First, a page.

Kayaking in Las Isletas

Trip Start Nov 10, 2007
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Trip End Nov 15, 2009


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Flag of Nicaragua  ,
Tuesday, December 9, 2008

When Volcan Mombacho erupted 20,000 years ago, the top of the mountain blew off into Lake Cocibolca (Lake Nicaragua) and the debris formed an archipelago of 365 islands.  Today these islands are home to native fishermen and, increasingly, wealthy Nicaraguans and foreigners wanting to live the good life on their own private island.  The area is also rich in bird life and I wanted to take a bird tour but all the tours require a minimum of 2 people.  Tourism is limited enough here that, unlike Thailand and Costa Rica, the tour operators don't have customers everyday so if you're a single traveler it's kind of potluck as to what tours you can sign onto.  I could, of course, pay for 2 and go by myself but I'm too cheap.  And anyway, it's more interesting to meet others on these tours.  On my third attempt to hook up with a bird tour they still didn't have any lined up but did have a couple going kayaking the next day so I decided to go ahead and join them.  The following morning it was quite windy and the surf on the lake was pretty high.  Hmmm.  Could be interesting.  We were given life jackets and a dry bag for our cameras and headed to our kayaks.  Who wants to go first?  The company owner looked at me and said   "La campion!" so it was decided.  Don't know what gave him that idea as I hadn't told them I'd ever done any kayaking...and I've only launched into surf once.  But off I went with instructions to keep my paddle out of the water as they pushed me into the surf.  Okey dokey.  Waiting for a lull in the bigger waves, I was pushed into the lake.  Of course the lull only lasted a moment and within 5 seconds a huge wave crashed over me and drenched me with filthy, gritty lake water.  Yum!   I paddled hard to get out of the crashing surf to a place where I could wait for the others who experienced similar launches.  We were all sitting in 3" of water in our skirtless fiberglass kayaks.  Oh well.  We followed guide Mario along the shore up and down in the swells until we got to the inland waters in the islands where the water was essentially flat. Mario led us through the islands pointing out some of the flora and telling us about the formation of the islands.   We passed islands with modest little native homes as well as islands with mansions.  Most islands are just big enough for the house that sits on it.  Mario pointed out an island that the owners bought a year ago for $5000 and were now selling for $60,000.  These kinds of stories just irritate the hell out of me.  Nicaragua is the second poorest country in the Americas (after Haiti) and has an unemployment rate of 60%.  For foreigners to try to make these kinds of profits in that environment just seems immoral to me.  And look where the speculative real estate market has gotten the US.  Ok, I'll stop preaching and get on with the story...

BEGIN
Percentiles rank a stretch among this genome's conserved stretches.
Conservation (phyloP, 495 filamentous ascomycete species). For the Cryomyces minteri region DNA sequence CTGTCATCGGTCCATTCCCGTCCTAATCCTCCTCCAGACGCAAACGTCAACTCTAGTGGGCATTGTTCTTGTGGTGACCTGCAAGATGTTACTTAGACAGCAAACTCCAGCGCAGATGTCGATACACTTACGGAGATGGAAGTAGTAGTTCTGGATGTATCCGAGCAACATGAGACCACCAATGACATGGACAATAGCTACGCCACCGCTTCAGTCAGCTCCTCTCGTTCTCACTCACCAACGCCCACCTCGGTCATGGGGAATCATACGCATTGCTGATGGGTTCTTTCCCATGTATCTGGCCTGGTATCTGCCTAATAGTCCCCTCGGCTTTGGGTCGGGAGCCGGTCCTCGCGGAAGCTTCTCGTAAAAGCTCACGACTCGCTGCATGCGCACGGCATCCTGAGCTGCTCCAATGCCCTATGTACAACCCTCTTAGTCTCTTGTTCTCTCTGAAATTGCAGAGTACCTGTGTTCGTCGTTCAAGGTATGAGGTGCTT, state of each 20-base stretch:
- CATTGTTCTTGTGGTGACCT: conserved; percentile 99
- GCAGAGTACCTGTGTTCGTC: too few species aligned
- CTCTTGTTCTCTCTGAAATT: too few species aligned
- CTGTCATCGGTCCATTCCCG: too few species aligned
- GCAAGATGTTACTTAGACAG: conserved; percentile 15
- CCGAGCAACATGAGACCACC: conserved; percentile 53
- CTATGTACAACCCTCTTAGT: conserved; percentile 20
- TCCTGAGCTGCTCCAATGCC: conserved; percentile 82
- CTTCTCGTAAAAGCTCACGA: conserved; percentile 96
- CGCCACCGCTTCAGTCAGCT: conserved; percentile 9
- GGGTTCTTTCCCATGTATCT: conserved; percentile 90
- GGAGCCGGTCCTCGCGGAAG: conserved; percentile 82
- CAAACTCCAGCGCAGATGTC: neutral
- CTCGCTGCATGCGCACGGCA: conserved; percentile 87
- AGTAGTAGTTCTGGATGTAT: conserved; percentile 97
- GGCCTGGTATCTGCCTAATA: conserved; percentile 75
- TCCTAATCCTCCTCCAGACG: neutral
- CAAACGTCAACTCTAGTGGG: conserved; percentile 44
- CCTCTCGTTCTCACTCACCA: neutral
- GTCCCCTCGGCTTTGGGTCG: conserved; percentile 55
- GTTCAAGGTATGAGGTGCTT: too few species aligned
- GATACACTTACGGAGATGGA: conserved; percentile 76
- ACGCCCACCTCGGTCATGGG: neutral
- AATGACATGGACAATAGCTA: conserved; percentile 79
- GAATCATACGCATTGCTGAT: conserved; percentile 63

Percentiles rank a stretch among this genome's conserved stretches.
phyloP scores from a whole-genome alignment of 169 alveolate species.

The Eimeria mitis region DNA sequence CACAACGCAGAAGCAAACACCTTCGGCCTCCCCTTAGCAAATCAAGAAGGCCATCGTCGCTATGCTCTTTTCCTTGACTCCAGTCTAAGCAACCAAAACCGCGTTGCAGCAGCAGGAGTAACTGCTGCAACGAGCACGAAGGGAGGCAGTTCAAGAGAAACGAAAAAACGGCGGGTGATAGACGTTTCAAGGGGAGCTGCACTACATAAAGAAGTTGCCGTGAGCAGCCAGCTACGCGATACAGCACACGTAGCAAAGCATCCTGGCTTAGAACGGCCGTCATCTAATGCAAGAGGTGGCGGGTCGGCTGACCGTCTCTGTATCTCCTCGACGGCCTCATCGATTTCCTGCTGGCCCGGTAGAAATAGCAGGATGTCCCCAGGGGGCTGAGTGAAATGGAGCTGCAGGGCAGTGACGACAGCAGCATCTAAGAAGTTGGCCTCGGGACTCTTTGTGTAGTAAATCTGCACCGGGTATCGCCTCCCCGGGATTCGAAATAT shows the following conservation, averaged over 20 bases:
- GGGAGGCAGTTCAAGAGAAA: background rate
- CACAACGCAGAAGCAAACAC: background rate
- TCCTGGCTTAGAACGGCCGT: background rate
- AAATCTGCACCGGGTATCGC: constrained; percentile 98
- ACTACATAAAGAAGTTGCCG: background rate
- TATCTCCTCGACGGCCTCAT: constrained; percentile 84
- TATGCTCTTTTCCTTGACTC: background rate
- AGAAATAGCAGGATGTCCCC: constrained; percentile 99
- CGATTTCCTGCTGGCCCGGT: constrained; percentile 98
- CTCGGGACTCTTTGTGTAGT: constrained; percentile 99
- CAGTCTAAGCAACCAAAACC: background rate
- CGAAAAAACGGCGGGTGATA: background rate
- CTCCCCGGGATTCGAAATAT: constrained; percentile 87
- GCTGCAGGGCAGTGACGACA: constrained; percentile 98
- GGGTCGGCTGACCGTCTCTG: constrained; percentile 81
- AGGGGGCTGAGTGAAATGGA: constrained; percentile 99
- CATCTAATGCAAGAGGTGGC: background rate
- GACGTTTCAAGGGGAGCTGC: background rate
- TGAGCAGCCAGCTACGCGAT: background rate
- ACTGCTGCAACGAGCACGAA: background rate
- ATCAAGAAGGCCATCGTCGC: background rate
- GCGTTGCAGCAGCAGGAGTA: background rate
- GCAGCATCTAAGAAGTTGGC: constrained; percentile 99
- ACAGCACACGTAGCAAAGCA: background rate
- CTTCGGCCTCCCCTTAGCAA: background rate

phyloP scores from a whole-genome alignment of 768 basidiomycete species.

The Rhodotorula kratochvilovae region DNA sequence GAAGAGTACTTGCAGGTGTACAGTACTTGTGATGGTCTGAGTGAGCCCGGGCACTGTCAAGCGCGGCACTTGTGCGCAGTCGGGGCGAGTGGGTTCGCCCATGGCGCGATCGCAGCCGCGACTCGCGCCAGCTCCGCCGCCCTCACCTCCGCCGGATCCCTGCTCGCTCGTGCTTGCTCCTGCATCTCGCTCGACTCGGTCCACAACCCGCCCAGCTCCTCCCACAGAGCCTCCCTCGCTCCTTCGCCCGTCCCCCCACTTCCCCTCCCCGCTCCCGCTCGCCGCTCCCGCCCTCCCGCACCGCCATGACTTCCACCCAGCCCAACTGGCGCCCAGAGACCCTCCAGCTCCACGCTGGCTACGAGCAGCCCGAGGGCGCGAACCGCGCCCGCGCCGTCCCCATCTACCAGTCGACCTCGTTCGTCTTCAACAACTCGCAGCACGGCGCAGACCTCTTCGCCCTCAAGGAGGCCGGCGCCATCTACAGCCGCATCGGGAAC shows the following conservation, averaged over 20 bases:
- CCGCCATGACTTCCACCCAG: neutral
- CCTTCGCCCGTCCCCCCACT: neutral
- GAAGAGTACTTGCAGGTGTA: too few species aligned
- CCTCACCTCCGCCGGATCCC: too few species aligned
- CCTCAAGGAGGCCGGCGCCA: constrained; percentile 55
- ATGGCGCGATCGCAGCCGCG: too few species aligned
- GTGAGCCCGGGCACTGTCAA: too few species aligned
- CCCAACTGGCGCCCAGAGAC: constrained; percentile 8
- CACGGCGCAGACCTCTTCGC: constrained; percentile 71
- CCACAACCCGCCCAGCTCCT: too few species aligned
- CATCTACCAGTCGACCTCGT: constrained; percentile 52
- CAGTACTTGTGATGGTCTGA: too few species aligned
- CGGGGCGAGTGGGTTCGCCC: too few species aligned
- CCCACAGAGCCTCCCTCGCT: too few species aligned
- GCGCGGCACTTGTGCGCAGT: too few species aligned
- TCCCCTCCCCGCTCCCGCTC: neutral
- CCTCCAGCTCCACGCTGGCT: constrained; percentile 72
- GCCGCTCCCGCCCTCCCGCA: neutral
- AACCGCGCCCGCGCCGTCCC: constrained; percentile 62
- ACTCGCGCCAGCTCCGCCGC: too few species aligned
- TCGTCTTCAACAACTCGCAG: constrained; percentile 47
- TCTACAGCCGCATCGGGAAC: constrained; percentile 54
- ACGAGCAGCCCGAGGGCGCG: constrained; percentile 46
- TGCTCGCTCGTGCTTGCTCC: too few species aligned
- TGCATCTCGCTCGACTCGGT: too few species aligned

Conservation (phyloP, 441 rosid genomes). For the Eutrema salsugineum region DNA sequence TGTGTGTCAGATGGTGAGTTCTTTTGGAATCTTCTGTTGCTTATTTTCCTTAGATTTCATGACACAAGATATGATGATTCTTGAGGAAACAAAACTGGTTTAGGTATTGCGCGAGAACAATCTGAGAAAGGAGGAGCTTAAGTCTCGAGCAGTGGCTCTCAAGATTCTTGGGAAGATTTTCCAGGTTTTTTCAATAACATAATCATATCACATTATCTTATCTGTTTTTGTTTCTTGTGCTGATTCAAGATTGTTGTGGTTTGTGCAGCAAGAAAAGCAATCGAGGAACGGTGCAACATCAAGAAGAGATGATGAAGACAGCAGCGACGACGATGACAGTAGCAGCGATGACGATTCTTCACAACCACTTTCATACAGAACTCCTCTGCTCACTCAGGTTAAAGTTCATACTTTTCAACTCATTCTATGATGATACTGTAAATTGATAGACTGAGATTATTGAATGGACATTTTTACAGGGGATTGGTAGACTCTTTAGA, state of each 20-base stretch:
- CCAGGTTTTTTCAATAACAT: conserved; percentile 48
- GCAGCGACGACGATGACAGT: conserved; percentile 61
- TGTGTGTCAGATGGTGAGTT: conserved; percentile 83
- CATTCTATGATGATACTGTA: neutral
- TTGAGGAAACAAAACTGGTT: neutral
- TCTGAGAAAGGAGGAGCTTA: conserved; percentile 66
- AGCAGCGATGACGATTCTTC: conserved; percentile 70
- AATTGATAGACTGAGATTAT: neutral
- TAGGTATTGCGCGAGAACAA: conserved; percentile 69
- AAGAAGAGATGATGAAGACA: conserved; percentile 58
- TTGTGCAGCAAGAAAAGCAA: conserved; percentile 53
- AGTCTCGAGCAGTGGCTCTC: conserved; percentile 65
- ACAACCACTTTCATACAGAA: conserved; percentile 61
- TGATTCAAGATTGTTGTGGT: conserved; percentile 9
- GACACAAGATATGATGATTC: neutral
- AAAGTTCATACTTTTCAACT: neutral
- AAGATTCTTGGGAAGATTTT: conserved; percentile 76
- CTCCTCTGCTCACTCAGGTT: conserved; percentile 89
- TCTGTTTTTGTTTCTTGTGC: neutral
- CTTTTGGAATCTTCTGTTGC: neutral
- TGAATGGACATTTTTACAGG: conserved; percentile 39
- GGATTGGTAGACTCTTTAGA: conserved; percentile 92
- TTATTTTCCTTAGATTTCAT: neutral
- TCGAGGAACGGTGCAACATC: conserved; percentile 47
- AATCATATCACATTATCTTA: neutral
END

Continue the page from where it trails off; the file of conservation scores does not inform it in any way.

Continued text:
Along the way we passed fishermen casting nets...standing precariously in their boats.    I also saw plenty of birds: little blue heron, great egret, snowy egret, kiskadee, osprey and jacana.  After paddling for a couple of hours, we stopped at a restaurant and had something to drink.   It was good to stretch my legs and gave the other couple (from Seattle) and me a chance to talk a bit.   As you cansee, the water level in the lake is particularly high this year and I've been told that the beaches on Ometepe, a big island in the lake, are essentially gone because they are under water.  The other attraction listed in all the tour brochures is Monkey Island.  This is a tiny little island which houses a troop of monkeys.  I imagine they were put here by people and are regularly fed because there isn't enough there to naturally support them.  The motorized launches lure them with food to entertain the tourists.  Fortunately, Mario didn't do that and asked us not to get too close.  But we did see a lancha practically dock to the island and feed them.  And one of the monkey's jumped onto the boat to the squealing delight of the tourists.  We moved on quietly.  Our next stop was a small fort built  by the Spanish to repel pirates on the lake.   The fort lies on one of the outer isletas and the surf here was quite impressive crashing on the rocks of the island as forcefully as any ocean surf.   From this stop we paddled back towards the kayak company along the shore of the lake.  The take out was a wet as the put in and after 2 washings I still haven't gotten all the lake grit out of my clothes...a small price to pay for a day of paddling.
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